But if the KPD conspired towards its own destruction, the direct route to power for Hitler lay through the destruction of the established right wing, the more or less legitimate government of the Weimar Republic itself. There, a series of would-be statesmen committed blunder after blunder. In 1930 and 1931, Chancellor Brüning demonstrated his stunning incompetence. He sought to shore up his position after his debacle in the election of 1930 by seeking some foreign policy success, hoping to extract from France and Britain concessions on reparations payments demanded under the terms of the Versailles Treaty. These requests mutated into insistence that the Rhineland be returned to full German control. Such demands were calculated to please nationalist sentiments at home, but they were a red flag to Britain and especially to France, always aware of the threat of a resurgent Germany. The approach was rejected out of hand. Brüning was instructed to take his claims to the World Court, which ruled against him, and the resulting damage was irreversible. He looked weak at home, while his bluster on the international scene alienated all those who could have given him any kind of face-saving concession. Meanwhile, his government’s neglect of the economic collapse earned Brüning a fatal nickname. He was now known as “the hunger Chancellor.”
By early 1932, he had run out of options, losing the support of the business community, the remnants of the parties representing the political center, and most importantly, of the army. The final blow came that spring, when, much too late, he tried to counteract the Nazi rise by banning the SA and the newer, even more brutal SS. The army chief, General Kurt von Schleicher, orchestrated a calculated campaign of opposition and persuaded President Hindenburg, now aged and with his term of office running out, to depose Brüning. That was one key missed chance, for if the army had backed the ban, Hitler would have lost both the physical ability to impose his will by force and the chance to appropriate the prestige of the military. Schleicher hand-picked the new chancellor, the disastrous Franz von Papen. Papen was famously a mediocrity, an opportunistic conservative politician with good connections to both Germany’s Catholic community and to its business elite. He supplied virtually all the remaining opportunities Hitler would need. Schleicher had intended to utilize the new chancellor as a puppet, an aristocratic stalking horse for the army to use to overwhelm the upstart Hitler. Instead, Papen turned out to be “a smiling frivolous dilettante,” in Harry Kessler’s words, who “in six months…did more harm than any preceding chancellor had ever accomplished in so short a time.”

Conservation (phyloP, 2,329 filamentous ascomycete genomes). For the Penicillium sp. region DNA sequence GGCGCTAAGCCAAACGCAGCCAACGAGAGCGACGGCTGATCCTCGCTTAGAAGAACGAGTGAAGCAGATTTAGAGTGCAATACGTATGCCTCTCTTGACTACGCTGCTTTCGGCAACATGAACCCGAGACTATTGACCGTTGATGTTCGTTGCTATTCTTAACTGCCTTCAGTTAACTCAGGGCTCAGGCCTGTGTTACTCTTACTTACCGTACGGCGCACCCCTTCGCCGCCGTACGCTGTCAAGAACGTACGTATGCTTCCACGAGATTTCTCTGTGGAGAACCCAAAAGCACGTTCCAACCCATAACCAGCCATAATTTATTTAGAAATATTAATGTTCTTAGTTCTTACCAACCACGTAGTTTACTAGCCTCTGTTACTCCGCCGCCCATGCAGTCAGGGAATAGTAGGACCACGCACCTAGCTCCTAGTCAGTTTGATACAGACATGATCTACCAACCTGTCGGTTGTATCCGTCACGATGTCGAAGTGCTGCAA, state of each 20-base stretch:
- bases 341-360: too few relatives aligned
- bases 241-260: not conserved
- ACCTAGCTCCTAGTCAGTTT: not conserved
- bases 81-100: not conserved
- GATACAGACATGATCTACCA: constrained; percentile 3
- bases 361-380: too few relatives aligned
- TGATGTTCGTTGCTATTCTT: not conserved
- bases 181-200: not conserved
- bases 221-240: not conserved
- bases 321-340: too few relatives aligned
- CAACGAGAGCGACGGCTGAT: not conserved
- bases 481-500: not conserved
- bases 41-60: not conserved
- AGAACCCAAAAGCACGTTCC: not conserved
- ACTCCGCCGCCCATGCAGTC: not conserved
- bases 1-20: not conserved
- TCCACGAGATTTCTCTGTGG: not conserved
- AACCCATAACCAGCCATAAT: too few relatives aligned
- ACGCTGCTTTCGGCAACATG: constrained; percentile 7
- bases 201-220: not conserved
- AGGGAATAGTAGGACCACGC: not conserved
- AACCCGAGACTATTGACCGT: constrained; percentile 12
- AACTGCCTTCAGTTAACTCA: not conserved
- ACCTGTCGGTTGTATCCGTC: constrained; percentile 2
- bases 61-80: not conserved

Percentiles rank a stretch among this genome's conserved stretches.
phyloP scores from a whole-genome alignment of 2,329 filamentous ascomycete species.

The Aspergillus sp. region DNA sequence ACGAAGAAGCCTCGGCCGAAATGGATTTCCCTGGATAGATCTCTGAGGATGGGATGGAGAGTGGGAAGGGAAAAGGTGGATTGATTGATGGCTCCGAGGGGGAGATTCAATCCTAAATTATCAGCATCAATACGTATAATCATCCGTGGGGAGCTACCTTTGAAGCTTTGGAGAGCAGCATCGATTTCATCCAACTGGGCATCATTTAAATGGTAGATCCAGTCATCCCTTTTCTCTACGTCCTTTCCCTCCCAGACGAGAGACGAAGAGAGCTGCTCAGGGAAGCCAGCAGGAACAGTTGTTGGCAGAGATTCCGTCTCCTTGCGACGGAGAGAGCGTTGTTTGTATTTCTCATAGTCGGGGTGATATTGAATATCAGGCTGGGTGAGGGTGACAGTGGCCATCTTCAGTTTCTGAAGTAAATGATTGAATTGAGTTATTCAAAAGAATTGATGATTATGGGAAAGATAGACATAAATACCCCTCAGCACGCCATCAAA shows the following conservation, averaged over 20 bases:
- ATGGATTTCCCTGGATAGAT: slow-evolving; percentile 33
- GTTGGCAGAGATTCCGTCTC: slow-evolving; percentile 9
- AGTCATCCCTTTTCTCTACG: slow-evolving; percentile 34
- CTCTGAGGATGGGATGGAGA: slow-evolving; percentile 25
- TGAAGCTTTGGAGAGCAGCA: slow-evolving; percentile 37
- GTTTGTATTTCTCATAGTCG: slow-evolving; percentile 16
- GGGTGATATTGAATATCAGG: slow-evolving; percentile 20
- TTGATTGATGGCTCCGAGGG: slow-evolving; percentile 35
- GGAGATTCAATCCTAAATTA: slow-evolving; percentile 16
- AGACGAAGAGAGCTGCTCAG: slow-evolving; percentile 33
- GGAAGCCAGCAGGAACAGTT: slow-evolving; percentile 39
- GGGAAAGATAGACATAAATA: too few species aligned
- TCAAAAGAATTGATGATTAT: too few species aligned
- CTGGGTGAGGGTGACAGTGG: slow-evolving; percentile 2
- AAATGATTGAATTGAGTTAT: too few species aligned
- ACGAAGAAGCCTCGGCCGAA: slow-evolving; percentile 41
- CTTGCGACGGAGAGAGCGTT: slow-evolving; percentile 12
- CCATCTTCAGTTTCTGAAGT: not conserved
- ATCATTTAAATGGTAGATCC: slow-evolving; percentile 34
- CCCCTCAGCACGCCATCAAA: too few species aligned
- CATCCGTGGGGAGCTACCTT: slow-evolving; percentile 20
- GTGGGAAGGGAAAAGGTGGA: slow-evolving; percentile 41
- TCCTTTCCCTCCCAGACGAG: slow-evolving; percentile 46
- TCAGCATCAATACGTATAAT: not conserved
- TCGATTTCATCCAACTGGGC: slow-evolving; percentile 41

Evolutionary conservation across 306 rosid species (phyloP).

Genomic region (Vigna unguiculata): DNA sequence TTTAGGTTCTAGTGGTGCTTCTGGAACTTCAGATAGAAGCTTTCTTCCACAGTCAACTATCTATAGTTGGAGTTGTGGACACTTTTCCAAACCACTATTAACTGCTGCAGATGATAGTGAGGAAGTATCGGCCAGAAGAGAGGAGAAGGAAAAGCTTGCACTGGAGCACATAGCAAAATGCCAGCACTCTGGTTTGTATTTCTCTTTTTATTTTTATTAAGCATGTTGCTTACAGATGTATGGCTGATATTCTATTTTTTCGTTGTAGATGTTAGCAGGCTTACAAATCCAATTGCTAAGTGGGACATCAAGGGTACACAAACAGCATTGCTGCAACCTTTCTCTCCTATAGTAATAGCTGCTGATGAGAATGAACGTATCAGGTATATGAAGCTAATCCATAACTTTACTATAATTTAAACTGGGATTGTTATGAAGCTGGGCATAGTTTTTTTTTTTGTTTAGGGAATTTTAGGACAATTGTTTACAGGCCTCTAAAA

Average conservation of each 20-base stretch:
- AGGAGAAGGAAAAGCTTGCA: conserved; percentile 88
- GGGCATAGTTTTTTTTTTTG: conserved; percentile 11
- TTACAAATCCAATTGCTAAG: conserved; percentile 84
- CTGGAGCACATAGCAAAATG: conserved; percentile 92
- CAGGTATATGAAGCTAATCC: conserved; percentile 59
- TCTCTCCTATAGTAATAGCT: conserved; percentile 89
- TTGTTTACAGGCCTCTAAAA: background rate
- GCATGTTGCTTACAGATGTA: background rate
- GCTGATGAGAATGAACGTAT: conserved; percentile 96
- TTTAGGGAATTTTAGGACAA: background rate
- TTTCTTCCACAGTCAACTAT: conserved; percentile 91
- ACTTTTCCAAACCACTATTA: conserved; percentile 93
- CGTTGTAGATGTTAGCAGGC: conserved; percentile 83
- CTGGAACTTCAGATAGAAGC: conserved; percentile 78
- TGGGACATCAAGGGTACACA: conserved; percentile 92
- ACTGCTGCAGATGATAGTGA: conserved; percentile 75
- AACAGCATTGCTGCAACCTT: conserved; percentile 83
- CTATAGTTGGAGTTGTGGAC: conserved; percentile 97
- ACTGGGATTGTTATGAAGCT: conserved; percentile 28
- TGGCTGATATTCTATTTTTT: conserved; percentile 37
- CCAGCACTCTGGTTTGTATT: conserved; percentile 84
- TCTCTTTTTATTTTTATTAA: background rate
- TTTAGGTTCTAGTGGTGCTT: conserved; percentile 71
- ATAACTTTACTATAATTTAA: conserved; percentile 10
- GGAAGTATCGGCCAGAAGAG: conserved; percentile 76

Papen’s key delusion was that he could use the Nazis and then discard them at will. To avoid a vote of confidence in the Reichstag, he had to promise the Nazis that he would call new elections for the summer, and as an extra bonus, he lifted Hindenburg’s ban against public appearances by men in SA and SS uniforms. The move amounted to an a open invitation to murder. Within five weeks, ninety-nine people lay dead and over one thousand were injured in fighting in Prussia alone. Such mayhem, of course, formed a central argument in the three electoral campaigns in the early months of 1932. First came presidential elections in March, when for the first time, Hitler ran for the highest office in Republican Germany. The run off pitted him against the incumbent, Hindenburg, and the Communist, Thälmann — and the final vote had been far closer than anyone had expected. Hindenburg won, but his total of 19.4 million votes gave him a much smaller margin against the combined totals of 13.4 million for Hitler and 3.7 million for Thälmann than in either of his previous victories. Next came the April elections for control of state parliaments, which left the Nazis in commanding positions in virtually every region of the country. Finally, in the Reichstag elections in July, the Nazis used the chaos in the streets to argue that only a truly strong man could save Germany — only Hitler. The tactic worked. The elections ended with the National Socialists holding 230 seats in the Reichstag, up from 107 in 1930. The Nazis were now the largest political party in the chamber.